Lawmakers and people affected by urban renewal projects lashed out at Premier Jiang Yi-huah (江宜樺) yesterday for saying that the right to housing does not extend to people living on a property illegally.
Jiang made the remarks last week as he responded to the conclusions drawn by members of an international human rights organization who were invited by the government to review Taiwan’s implementation of and adherence to the tenets of the International Covenant on Civil and Political Rights and the International Covenant on Economic, Social and Cultural Rights.
In their report, the rights experts suggested that the government needed to better protect the right to housing, citing the ongoing forced eviction of residents of the Huaguang Community (華光) as an example.
Jiang said that this right is not guaranteed for those who are living illegally on government-owned land, adding that the reviewers cited the Huaguang case because they are not familiar with Taiwanese law and thus do not understand the context of the evictions.
“It’s the premier who does not know the context or the law, not the foreign experts on human rights,” Huaguang resident Lin Ya-chi (林雅琪) told a press conference at the Legislative Yuan. “The experts were well-prepared for the review; some of them came to Taiwan a month in advance to research the country and its legal system. They have visited our community and spoken with us, but Jiang has never even set foot in our community.”
Most Huaguang residents are former soldiers or descendants of former soldiers who escaped to Taiwan with the Chinese Nationalist Party (KMT) regime in 1949, when the regime lost the Chinese Civil War to the Chinese Communist Party.
Because they did not have a place to stay, the soldiers and their descendants have been unofficially allowed to live on the government-owned plot of land for decades.
However, the Taipei City Government recently told the residents they had to leave to make way for an urban renewal development and were handed a lawsuit by the Ministry of Justice — the property owner — for “illegally occupying” government land.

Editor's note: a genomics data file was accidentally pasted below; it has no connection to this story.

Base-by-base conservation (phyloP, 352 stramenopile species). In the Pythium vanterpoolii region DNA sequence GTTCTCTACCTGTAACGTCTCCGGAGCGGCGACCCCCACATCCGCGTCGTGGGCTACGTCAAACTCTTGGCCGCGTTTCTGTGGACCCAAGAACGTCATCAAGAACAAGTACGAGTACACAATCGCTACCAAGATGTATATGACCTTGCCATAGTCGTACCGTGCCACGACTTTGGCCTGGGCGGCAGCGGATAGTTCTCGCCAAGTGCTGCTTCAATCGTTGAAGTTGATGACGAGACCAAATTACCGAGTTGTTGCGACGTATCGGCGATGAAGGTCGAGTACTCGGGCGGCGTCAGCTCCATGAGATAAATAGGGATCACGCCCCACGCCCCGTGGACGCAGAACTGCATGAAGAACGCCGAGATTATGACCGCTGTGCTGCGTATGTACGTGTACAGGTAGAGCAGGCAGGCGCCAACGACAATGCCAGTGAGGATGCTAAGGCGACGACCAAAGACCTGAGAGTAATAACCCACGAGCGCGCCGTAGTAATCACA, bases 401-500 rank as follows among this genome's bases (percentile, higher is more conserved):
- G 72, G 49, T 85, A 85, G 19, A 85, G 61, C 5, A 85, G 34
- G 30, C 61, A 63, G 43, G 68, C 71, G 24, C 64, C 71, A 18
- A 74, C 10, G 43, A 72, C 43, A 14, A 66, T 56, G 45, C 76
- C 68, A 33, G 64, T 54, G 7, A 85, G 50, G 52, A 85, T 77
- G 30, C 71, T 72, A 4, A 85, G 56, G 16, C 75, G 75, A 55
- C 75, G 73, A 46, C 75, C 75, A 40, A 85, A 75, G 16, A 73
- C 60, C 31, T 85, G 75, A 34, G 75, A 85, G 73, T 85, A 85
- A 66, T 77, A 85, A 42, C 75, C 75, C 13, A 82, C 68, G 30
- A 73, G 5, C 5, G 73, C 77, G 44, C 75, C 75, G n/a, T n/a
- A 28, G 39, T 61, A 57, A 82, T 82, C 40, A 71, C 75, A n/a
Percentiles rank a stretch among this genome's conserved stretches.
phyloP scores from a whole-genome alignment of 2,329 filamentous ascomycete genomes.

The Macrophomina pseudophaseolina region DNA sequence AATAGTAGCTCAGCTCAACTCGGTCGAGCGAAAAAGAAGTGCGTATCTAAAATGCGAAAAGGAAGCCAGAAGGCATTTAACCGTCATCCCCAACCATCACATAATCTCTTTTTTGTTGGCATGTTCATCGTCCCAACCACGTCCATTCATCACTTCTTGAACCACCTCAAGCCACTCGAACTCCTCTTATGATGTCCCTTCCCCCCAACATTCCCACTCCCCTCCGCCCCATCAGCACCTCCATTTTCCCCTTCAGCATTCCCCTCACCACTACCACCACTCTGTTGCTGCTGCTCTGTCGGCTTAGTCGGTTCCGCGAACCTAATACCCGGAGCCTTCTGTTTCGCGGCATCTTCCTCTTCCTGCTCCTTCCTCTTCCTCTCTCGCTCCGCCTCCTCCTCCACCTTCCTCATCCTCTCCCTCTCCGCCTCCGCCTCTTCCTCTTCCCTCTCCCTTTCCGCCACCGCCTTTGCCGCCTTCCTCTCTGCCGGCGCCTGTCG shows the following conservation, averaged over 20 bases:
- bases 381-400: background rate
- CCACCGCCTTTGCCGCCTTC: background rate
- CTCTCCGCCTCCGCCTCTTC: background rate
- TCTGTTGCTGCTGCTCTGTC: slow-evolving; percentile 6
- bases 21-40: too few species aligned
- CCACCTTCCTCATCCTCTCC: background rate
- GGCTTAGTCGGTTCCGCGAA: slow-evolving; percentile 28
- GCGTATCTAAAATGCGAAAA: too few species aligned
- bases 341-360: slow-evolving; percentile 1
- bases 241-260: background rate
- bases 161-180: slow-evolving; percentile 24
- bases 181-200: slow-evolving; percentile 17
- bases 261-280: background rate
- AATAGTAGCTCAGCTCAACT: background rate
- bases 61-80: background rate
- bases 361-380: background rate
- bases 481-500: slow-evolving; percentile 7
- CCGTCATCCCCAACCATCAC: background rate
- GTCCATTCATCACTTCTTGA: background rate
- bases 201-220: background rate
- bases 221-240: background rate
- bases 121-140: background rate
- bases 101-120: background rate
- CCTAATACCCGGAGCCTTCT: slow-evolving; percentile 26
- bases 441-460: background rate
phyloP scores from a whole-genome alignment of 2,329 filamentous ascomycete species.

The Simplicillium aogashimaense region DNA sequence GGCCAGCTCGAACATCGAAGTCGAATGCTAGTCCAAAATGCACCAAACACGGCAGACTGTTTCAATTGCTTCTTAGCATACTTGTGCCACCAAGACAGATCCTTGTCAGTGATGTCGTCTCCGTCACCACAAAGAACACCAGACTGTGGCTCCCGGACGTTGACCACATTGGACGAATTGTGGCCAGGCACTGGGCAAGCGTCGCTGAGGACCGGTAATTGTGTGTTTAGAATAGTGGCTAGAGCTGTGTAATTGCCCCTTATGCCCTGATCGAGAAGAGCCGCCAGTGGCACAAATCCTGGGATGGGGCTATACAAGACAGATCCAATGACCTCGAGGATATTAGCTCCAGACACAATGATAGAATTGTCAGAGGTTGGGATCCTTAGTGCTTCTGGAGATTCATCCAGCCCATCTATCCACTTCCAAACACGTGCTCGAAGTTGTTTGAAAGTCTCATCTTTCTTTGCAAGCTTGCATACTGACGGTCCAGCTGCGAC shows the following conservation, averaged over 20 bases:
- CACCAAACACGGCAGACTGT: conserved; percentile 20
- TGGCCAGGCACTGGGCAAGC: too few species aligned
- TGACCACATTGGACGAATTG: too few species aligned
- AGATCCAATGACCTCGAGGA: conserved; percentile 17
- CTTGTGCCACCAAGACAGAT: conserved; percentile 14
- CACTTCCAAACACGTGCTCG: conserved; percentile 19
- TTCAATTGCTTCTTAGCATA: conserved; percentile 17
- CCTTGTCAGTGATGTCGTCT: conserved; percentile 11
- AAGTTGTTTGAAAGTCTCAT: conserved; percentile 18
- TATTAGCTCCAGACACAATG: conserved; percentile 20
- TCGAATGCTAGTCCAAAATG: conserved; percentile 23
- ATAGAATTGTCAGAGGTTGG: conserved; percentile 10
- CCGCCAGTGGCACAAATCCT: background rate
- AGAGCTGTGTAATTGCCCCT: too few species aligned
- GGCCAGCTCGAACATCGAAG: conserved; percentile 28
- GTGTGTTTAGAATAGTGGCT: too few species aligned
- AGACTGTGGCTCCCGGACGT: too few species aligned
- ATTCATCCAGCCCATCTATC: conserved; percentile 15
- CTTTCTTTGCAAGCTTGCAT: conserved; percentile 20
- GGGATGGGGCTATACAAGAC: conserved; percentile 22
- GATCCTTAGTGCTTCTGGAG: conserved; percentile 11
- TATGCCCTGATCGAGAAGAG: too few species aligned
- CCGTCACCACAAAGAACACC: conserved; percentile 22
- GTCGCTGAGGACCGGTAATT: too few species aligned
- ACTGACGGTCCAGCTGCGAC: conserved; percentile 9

“We’ve lived here for generations, we’ve never owed a penny in taxes, but now the Ministry of Justice is kicking us out, and it’s not just kicking us out, it’s suing us, asking us to pay NT$510,000 a month in back rent for the past five years,” Lin said. “The Ministry of Justice is supposed to be in charge of overseeing the implementation of the two covenants since their adoption as domestic law, yet it is taking the lead in breaking the very laws it is charged with upholding.”
Democratic Progressive Party (DPP) Legislator Chen Chi-mai (陳其邁) said that the government was handling the issue in accordance with the principle of respecting private property.
“But the point is that the protection of the right to housing, as stated in the two covenants, enjoys a higher status than protecting private ownership,” he said. “Protection of ownership and protection of the right to housing are two separate things — the government should stop mixing the two up.”
DPP Legislator Yu Mei-nu (尤美女) said Huaguang residents are willing to move if the government devised a satisfactory resettlement plan for them, as they have asked it to.
Wang Jui-ying (王瑞霙), who was also affected by urban renewal projects, said Jiang’s remark were only an excuse. Wang Jui-ying is a member of the Wang (王) family, whose two houses in Taipei’s Shilin District (士林) were torn down last year against their will by a construction firm to make way for new apartment buildings.
“Jiang said that protecting the right to housing does not extend to illegal residents, but then why were our legally owned houses torn down just because a construction firm wanted the land for an urban renewal project?” Wang said.
“The two cases prove that, as long as the government or a construction firm wants the land, your house could be taken from you, whether it’s legal or illegally owned,” he added.